Laurie Sweet of Gwandalan is the dictionary definition of a fishing fanatic, spending much of his time casting lines in the waters of Lake Macquarie.
His passion for the hobby runs so deep in his veins that he is sharing that passion with other avid fishers in his fishing club, and to local kids at Gwandalan Public School and Camp Breakaway.
“I’ve been a volunteer with the Department of Primary Industries since 2007, and with that, I volunteer by taking kids who do fishing for sport at some of the local schools and teach them how to fish, and how to tie lines and all the regulations that we have to follow.
“I also work with special needs kids at Camp Breakaway to teach them as well,” he said.
Sweet, with assistance from Disabled Surfers Association’s founder, Gary Blashke, of Lake Munmorah, was responsible for the upgrades to the jetty at Gwandalan, allowing for people with disabilities the opportunity to go fishing.
“I started the idea for the upgraded jetty about five years ago, and I reached out to Gary to help me do it right.
“I also reached out to Council and told them I’ll raise the money if you let us do that, and that’s what we did.
“We raised $25,000 to fund the upgrade as I wanted a place to take kids with special needs to be able to fish.
“We take around 10 kids fishing for about an hour and after that we cook them a sausage sandwich and we teach them the basics of fishing and it gives them a day out and they all love it.
“We’ve only just started up again due to COVID, and I’d like to do two of these fishing trips a month now that they have somewhere to fish.
“I get a lot of satisfaction working with kids with special needs.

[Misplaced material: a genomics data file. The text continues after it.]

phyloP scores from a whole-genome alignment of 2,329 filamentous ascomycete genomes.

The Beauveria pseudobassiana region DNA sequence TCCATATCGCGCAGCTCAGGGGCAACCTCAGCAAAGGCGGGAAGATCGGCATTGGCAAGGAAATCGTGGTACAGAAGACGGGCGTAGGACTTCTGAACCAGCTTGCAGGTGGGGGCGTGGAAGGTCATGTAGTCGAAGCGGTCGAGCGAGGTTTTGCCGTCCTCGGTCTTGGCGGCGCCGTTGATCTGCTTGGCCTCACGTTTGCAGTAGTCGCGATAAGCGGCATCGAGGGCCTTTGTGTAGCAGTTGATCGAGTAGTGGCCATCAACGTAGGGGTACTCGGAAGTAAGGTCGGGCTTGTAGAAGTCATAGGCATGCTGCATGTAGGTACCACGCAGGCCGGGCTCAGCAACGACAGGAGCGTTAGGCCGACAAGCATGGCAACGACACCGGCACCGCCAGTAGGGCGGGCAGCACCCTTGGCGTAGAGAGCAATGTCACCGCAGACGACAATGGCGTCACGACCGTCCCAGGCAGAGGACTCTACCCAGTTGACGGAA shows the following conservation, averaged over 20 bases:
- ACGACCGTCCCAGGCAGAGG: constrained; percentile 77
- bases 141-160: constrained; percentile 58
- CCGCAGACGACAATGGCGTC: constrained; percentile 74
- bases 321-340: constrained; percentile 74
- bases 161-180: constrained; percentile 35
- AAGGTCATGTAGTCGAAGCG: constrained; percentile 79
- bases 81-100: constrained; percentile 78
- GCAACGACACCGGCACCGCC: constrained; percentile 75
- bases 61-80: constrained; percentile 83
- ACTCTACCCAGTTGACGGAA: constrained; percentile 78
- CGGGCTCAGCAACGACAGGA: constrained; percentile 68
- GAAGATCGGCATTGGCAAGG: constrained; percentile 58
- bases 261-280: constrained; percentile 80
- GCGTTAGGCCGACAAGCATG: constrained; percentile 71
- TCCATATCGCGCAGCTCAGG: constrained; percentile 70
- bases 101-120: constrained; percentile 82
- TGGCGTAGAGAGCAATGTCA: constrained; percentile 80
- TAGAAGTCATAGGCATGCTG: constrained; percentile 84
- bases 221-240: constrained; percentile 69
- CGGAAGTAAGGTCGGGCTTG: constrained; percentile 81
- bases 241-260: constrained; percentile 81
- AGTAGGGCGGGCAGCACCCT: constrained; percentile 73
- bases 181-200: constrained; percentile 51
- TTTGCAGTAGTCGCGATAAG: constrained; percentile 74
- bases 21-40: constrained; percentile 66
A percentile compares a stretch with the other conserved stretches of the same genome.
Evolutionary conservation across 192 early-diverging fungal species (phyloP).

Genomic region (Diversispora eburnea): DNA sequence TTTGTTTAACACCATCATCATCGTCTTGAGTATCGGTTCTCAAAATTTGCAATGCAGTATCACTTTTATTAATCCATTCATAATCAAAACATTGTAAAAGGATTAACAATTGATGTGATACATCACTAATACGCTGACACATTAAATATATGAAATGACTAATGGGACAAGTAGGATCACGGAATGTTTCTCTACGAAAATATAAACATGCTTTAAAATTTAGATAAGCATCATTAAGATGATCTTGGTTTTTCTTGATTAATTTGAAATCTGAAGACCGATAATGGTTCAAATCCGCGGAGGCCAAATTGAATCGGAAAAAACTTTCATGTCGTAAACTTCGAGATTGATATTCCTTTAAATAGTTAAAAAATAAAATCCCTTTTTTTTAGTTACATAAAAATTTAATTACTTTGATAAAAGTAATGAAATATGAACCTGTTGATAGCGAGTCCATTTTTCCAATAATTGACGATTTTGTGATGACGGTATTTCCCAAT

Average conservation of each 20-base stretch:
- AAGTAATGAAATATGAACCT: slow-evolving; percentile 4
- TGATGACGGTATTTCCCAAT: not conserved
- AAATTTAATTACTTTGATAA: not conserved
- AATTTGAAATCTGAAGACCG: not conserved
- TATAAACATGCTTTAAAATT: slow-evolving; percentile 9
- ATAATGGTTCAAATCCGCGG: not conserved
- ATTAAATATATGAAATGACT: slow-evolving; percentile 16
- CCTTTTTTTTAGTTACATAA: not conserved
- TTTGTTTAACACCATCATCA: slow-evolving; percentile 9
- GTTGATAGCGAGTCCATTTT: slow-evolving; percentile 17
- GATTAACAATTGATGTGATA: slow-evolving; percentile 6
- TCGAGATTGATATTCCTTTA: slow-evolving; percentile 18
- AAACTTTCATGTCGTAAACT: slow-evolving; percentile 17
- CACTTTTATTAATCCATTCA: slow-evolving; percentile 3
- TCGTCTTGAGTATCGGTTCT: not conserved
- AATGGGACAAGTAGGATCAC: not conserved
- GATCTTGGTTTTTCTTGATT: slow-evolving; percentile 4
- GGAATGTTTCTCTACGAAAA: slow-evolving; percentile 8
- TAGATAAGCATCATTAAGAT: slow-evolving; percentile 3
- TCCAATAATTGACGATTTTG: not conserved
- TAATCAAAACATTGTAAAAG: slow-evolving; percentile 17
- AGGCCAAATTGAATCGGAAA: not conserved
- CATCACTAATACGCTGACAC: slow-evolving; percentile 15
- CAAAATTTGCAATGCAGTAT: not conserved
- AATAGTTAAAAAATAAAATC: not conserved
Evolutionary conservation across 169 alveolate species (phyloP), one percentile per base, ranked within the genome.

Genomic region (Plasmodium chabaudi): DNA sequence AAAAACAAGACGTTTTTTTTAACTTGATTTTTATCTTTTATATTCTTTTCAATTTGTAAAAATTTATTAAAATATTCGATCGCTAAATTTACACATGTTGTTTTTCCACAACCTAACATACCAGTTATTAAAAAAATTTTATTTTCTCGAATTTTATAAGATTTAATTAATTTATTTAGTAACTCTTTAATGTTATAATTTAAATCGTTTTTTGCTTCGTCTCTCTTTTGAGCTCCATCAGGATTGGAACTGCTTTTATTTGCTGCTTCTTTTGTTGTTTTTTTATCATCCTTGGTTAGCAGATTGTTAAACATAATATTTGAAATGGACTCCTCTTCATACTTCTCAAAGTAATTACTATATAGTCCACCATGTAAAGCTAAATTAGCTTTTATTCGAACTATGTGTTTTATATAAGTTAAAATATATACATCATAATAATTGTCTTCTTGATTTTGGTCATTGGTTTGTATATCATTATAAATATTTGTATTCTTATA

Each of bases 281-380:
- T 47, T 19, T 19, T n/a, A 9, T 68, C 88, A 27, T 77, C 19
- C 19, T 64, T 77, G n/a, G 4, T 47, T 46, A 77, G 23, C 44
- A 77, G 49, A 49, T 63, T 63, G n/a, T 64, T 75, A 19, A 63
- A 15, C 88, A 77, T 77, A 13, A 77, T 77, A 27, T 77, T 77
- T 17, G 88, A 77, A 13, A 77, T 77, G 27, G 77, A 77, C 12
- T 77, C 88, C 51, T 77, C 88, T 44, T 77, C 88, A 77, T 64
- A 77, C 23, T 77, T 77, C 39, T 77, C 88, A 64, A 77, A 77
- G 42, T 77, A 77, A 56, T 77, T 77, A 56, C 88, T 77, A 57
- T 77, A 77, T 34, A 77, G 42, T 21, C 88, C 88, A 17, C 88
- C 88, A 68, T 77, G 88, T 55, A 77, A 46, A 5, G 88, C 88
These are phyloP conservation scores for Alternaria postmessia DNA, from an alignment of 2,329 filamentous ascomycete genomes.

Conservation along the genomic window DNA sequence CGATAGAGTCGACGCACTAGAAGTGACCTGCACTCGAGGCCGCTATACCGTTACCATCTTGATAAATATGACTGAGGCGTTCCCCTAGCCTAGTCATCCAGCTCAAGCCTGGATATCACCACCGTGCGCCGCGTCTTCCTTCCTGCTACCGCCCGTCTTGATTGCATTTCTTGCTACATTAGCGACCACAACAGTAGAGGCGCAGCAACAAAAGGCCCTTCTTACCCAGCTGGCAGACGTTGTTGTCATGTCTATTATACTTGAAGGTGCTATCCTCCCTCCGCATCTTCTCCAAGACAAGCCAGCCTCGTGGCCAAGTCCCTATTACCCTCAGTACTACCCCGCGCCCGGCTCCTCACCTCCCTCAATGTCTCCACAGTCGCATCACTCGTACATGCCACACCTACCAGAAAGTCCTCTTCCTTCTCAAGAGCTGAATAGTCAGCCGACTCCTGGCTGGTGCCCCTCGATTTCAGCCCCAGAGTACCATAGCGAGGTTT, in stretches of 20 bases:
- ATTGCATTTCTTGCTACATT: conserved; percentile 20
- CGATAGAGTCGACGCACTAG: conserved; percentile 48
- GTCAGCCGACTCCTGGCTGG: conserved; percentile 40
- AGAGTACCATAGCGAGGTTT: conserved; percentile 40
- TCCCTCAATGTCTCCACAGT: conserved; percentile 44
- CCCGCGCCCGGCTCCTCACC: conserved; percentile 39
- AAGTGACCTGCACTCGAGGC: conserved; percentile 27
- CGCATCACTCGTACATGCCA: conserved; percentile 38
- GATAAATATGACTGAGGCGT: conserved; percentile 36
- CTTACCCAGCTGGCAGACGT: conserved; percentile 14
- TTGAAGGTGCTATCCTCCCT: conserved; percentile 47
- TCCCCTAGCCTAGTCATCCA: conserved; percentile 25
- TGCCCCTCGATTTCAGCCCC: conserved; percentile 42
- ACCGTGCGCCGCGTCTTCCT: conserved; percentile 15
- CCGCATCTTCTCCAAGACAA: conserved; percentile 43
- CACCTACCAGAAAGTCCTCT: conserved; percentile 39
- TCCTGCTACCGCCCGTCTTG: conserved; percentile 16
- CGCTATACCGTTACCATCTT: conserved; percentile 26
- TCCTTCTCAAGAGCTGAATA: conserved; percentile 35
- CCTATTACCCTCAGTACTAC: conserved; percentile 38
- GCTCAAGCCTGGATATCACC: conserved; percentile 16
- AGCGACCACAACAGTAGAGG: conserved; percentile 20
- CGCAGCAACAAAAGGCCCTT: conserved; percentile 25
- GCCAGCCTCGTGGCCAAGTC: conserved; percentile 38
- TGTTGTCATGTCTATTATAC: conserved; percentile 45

“One time we had a girl who is 98 percent blind, and she caught a trumpeter, and when we held it up to her ear and it made its trumpet sound, the look on her face was worth 10 million dollars.
“Seeing her smile like that was better than winning the lottery,” Sweet said.
Sweet, who has more than 3,000 hours of volunteer work under his belt, also participates in boating and caravanning shows and also runs a fishing workshop with the Gwandalan Fishing Club at Tocal.
“At a lot of these workshops we give away a lot of stuff like fishing rods.
“We were meant to be going to Wauchope for NAIDOC Week to run a workshop there, but Covid got in the way of that unfortunately, not that they need help fishing,” Sweet chuckled.
Sweet also prides himself and his club on their sustainable way of fishing.
“We’re the only club on the Coast that practises catch and release fishing, and we’re only allowed to catch two of each species of fish and we can take a photo of it and weigh it before tossing it back in the water,” Sweet said.
The 70-year-old, who has been retired for seven years, has also overcome his own challenges in life.
“I was in the Navy for 26 years, then spent 12 years working at a Stockfeed company and then six years testing machinery for companies before retiring.
“When we were getting started with the jetty plans five years ago, I was diagnosed with cancer and that took me out of action for 12 months.
“I love being retired – it means I have more time for fishing.
“It’s a passion, I’ve been a fisherman all my life,” Sweet said.